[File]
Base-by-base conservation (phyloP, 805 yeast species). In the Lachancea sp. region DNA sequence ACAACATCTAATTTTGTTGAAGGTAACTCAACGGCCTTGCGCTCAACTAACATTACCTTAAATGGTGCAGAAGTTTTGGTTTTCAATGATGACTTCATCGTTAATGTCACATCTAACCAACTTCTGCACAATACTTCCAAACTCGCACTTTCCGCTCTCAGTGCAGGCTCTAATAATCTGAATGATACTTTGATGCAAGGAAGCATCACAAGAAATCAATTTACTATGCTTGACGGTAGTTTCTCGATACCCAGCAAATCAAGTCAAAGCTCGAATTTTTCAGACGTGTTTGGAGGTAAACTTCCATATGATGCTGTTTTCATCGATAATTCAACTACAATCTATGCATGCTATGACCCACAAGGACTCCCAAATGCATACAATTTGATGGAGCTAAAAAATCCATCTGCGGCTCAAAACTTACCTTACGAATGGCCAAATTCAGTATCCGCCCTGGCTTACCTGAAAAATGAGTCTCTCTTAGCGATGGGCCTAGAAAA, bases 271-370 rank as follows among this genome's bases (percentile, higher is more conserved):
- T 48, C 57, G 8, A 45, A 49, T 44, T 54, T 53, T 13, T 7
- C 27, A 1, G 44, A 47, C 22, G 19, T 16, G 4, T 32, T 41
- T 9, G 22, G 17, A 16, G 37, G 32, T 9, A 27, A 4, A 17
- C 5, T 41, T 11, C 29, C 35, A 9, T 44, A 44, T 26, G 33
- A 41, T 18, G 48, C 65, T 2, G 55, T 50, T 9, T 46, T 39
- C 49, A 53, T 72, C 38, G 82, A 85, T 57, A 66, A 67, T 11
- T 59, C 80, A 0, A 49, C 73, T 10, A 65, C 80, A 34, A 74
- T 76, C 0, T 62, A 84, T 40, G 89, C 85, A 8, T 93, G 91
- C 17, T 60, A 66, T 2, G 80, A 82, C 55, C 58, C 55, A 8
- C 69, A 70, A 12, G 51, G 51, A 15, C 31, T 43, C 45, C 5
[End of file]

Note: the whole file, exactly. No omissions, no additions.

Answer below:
Base-by-base conservation (phyloP, 805 yeast species). In the Lachancea sp. region DNA sequence ACAACATCTAATTTTGTTGAAGGTAACTCAACGGCCTTGCGCTCAACTAACATTACCTTAAATGGTGCAGAAGTTTTGGTTTTCAATGATGACTTCATCGTTAATGTCACATCTAACCAACTTCTGCACAATACTTCCAAACTCGCACTTTCCGCTCTCAGTGCAGGCTCTAATAATCTGAATGATACTTTGATGCAAGGAAGCATCACAAGAAATCAATTTACTATGCTTGACGGTAGTTTCTCGATACCCAGCAAATCAAGTCAAAGCTCGAATTTTTCAGACGTGTTTGGAGGTAAACTTCCATATGATGCTGTTTTCATCGATAATTCAACTACAATCTATGCATGCTATGACCCACAAGGACTCCCAAATGCATACAATTTGATGGAGCTAAAAAATCCATCTGCGGCTCAAAACTTACCTTACGAATGGCCAAATTCAGTATCCGCCCTGGCTTACCTGAAAAATGAGTCTCTCTTAGCGATGGGCCTAGAAAA, bases 271-370 rank as follows among this genome's bases (percentile, higher is more conserved):
- T 48, C 57, G 8, A 45, A 49, T 44, T 54, T 53, T 13, T 7
- C 27, A 1, G 44, A 47, C 22, G 19, T 16, G 4, T 32, T 41
- T 9, G 22, G 17, A 16, G 37, G 32, T 9, A 27, A 4, A 17
- C 5, T 41, T 11, C 29, C 35, A 9, T 44, A 44, T 26, G 33
- A 41, T 18, G 48, C 65, T 2, G 55, T 50, T 9, T 46, T 39
- C 49, A 53, T 72, C 38, G 82, A 85, T 57, A 66, A 67, T 11
- T 59, C 80, A 0, A 49, C 73, T 10, A 65, C 80, A 34, A 74
- T 76, C 0, T 62, A 84, T 40, G 89, C 85, A 8, T 93, G 91
- C 17, T 60, A 66, T 2, G 80, A 82, C 55, C 58, C 55, A 8
- C 69, A 70, A 12, G 51, G 51, A 15, C 31, T 43, C 45, C 5